penditure of money the data could be obtained. Lombroso and Laschi, in their work, Le Crime politique et les Révolutions, have made a beginning toward the collection of statistics of insurrections and revolutions. More exact, at present, are our statistics of the rational working of the minds of large numbers of men in communication and co-operation. These we have in the familiar form of election returns, which show us the decisions that communities make on questions of public policy and administration. This information could be increased by the application of statistical analyses to the vast body of statute law and judicial decisions. A beginning of such work has been made in the valuable Bulletin of State Legislation, published by the New York State Library.
In the third division of descriptive sociology—that, namely, which treats of social organization—the application of statistical method is proceeding with great rapidity. We have not only statistics (yearly improving in quality) of marriage and divorce, of the organization of all governmental departments, military and civil, of chartered corporations, of religious and educational societies, but also of the thousands of associations formed for the promotion of special interests, recreation, scientific research, art and literature, and philanthropy. Every year the statistical information on these matters, included in such compilations as The World Almanac, becomes not only more extensive but more precise.
Yet more abundant are the statistical accumulations pertaining to that fourth and last division of descriptive sociology which treats of the social welfare—of the functioning of society, of the ends for which it exists. We have statistics of prosperity, of the accumulation and distribution of wealth, of the expansion and contraction of credit, and of business failures. We have statistics of longevity. We ascertain improving sanitary conditions by changes in the death rate. We learn by statistical methods of the increase or decrease of accident and death due to public disorder or maladministration. We ascertain through educational statistics the decrease of illiteracy and superstition. And by the same means we ascertain the dimensions of pauperism and of crime. Not only so, but, by a certain refinement of statistical method, applied by competent men like Sir Francis Galton, we ascertain the increase or decrease and the distribution of the higher manifestations of intellectual ability and moral character.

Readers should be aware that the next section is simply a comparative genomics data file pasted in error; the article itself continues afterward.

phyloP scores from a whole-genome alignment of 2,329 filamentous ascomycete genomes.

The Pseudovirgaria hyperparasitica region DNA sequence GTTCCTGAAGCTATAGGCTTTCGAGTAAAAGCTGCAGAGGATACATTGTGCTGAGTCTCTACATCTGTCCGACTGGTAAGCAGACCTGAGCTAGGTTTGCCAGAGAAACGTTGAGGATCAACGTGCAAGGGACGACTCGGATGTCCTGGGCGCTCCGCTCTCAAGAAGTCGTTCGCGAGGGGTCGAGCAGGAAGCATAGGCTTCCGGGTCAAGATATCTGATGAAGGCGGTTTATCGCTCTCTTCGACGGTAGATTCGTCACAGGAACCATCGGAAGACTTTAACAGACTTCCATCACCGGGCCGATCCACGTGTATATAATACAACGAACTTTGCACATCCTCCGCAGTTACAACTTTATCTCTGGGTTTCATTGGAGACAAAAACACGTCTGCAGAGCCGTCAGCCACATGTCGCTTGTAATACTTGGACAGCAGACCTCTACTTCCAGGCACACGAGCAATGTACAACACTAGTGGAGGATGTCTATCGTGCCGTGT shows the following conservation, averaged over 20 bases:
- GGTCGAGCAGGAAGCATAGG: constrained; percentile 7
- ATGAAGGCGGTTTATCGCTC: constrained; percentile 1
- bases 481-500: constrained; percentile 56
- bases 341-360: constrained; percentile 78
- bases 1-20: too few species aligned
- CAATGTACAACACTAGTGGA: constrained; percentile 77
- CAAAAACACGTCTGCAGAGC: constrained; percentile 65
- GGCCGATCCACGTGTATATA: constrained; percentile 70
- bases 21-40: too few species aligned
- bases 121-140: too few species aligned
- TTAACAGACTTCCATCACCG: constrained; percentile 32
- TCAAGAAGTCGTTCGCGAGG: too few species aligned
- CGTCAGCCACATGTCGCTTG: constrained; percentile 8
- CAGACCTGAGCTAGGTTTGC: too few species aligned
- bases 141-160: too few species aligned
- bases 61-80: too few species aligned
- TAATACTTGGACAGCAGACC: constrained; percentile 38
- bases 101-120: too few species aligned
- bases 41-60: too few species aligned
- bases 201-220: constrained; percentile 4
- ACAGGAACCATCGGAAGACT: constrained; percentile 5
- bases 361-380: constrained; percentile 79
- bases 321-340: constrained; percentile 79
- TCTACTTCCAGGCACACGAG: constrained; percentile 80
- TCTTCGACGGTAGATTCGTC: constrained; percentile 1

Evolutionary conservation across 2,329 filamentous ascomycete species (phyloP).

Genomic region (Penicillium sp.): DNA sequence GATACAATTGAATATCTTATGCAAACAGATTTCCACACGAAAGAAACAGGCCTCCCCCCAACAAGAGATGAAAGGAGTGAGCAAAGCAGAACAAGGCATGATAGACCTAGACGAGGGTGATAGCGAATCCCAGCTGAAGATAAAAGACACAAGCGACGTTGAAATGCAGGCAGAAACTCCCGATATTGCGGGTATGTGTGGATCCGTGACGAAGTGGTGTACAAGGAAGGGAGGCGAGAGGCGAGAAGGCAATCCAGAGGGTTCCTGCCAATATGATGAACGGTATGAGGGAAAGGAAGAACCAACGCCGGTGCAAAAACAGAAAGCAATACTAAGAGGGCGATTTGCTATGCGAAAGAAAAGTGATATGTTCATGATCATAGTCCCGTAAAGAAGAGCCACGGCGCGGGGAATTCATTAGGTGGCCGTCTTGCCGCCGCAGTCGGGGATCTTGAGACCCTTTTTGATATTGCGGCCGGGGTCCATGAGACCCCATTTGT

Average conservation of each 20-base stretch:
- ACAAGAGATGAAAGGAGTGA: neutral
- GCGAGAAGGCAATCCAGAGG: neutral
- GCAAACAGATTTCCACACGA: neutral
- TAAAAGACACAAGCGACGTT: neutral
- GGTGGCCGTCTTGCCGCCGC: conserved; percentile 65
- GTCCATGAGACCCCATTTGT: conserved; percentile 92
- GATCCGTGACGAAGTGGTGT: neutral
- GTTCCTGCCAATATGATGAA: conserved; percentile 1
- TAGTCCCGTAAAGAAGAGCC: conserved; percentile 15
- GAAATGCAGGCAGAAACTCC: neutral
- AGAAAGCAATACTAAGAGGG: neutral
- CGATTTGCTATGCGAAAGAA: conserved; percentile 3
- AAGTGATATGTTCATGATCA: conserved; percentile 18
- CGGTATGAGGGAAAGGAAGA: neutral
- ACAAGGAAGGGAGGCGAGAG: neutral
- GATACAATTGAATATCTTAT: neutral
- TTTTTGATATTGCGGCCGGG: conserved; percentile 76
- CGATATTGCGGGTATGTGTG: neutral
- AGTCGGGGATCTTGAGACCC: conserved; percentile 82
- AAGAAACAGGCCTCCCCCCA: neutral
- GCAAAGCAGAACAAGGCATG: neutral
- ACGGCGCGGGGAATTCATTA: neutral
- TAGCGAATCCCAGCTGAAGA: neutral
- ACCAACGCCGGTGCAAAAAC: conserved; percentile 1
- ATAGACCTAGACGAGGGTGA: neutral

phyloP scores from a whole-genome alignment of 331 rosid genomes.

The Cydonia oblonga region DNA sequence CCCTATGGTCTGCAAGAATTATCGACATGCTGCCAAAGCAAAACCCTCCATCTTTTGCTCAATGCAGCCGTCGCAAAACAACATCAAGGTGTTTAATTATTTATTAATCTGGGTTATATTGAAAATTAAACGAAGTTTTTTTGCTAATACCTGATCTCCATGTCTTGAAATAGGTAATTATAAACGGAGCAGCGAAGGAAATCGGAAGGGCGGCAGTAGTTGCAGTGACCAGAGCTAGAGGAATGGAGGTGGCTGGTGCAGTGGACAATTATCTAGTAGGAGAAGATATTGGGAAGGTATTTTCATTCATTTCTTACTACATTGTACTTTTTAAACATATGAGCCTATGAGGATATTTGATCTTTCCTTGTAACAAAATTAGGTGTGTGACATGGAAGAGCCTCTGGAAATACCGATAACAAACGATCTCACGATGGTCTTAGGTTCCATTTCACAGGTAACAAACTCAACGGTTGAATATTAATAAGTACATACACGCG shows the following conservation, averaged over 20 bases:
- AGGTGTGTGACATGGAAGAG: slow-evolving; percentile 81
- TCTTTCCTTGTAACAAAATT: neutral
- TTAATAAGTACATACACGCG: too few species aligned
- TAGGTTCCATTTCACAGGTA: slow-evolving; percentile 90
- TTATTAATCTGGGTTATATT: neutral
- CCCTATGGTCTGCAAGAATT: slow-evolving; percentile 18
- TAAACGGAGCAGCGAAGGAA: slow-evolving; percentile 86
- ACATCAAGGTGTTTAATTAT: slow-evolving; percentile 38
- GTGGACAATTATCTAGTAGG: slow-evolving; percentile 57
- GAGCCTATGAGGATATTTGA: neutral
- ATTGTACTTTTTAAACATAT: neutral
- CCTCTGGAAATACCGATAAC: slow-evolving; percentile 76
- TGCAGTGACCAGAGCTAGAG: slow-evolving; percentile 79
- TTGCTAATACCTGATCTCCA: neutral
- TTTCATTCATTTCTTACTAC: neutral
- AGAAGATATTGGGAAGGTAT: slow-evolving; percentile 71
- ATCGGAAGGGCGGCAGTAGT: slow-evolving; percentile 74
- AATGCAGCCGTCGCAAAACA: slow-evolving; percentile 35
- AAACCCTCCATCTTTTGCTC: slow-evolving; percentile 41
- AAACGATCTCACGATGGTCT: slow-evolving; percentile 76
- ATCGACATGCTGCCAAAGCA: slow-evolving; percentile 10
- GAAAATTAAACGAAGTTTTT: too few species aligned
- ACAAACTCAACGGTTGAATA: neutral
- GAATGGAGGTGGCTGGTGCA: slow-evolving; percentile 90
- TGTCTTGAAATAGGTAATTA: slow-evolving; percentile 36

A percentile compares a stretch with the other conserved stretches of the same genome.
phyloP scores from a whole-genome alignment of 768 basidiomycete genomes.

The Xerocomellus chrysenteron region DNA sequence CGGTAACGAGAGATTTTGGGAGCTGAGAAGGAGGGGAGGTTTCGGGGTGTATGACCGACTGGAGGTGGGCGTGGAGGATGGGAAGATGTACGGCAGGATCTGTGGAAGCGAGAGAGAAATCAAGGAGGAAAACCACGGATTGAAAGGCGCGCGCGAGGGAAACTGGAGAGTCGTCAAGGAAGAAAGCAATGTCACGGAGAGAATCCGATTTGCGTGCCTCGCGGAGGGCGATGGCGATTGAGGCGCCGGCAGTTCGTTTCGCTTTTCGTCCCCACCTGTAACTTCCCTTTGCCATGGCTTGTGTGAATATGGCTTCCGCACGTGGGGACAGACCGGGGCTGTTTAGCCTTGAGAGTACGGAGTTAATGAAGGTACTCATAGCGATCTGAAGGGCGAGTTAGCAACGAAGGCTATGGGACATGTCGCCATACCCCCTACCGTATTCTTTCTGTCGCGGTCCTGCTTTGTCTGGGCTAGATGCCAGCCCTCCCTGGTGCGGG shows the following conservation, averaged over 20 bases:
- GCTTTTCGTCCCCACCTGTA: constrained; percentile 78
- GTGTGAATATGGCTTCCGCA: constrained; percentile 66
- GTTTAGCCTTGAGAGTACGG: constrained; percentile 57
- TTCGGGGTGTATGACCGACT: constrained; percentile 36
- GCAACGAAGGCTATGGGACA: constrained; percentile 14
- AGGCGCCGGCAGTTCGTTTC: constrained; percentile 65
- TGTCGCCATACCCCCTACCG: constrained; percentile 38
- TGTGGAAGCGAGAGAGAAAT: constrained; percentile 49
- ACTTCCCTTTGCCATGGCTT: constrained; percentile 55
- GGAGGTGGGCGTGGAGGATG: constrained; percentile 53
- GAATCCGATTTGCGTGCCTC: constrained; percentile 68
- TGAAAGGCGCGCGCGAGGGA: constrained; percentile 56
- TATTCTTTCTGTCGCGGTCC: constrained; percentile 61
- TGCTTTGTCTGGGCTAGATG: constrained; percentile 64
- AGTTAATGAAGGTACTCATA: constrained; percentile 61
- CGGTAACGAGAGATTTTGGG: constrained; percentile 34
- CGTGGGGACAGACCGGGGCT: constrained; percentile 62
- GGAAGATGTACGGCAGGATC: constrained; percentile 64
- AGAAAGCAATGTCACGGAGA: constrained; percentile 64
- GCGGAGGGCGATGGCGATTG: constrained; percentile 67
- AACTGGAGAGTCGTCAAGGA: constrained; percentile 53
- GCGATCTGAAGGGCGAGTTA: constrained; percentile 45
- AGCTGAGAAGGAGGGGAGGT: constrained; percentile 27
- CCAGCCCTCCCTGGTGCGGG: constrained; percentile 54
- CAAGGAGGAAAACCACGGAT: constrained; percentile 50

Thus the whole field of descriptive sociology is being more and more exhaustively studied by statistical methods that are yearly improving in precision. So far, then, as may be judged from the development of its methods, no science at the present time is making surer and better progress than sociology, and none is offering